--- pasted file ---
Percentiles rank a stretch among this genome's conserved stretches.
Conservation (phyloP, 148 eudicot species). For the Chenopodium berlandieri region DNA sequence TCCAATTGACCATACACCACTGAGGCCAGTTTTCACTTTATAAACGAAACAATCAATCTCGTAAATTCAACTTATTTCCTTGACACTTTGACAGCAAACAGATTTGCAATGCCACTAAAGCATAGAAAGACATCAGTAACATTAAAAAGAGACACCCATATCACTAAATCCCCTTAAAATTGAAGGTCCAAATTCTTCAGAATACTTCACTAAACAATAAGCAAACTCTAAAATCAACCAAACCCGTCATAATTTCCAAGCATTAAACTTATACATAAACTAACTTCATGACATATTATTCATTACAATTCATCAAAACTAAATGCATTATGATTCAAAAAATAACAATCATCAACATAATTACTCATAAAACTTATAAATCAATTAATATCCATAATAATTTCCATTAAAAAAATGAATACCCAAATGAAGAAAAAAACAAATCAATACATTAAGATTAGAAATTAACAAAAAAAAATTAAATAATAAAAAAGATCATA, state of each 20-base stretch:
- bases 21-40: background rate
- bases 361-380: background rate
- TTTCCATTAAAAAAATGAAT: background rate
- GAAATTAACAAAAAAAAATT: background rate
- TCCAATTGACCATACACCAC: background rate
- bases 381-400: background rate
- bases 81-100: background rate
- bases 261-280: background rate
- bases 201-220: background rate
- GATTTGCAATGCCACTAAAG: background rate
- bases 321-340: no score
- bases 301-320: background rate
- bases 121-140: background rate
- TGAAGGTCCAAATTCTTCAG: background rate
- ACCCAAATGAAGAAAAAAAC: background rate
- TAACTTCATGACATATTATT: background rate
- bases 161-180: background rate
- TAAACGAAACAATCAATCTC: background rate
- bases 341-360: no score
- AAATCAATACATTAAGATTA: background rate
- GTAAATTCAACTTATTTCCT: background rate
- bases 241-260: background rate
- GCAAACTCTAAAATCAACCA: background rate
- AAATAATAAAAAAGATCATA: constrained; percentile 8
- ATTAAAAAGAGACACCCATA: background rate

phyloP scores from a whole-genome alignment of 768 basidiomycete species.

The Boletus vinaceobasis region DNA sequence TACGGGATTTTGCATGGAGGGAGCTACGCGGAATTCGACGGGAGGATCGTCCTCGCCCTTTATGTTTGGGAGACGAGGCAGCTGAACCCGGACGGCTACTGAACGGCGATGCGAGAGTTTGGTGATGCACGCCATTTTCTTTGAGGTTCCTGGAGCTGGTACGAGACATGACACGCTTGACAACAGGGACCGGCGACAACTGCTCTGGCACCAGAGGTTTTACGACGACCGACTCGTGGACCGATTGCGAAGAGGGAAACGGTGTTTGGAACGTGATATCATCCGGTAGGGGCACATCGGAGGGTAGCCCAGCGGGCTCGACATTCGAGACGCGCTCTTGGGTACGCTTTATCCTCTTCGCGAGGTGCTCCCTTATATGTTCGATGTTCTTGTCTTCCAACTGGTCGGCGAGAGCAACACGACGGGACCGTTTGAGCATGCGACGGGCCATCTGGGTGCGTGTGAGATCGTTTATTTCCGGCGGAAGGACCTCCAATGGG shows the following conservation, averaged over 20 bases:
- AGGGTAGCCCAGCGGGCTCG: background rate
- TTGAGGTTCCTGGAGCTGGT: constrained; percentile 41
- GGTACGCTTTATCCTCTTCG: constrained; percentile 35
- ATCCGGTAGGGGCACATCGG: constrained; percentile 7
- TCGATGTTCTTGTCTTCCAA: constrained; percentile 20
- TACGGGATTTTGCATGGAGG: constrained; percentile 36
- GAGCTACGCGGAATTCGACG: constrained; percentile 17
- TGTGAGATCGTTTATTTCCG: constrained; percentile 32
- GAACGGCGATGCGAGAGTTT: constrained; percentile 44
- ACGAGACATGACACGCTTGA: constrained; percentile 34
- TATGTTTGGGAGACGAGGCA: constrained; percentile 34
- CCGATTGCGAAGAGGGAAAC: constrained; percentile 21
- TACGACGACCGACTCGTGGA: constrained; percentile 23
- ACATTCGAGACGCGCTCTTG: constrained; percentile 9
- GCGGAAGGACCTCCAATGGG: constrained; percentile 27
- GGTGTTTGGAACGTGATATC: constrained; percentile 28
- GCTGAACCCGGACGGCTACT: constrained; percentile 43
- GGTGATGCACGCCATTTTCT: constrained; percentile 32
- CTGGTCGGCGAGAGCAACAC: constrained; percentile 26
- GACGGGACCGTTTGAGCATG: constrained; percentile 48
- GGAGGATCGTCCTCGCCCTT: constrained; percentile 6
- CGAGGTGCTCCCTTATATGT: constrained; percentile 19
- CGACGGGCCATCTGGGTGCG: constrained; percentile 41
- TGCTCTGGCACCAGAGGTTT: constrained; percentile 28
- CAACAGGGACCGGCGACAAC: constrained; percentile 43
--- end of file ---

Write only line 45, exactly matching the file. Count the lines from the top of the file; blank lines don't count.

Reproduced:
- GGTGTTTGGAACGTGATATC: constrained; percentile 28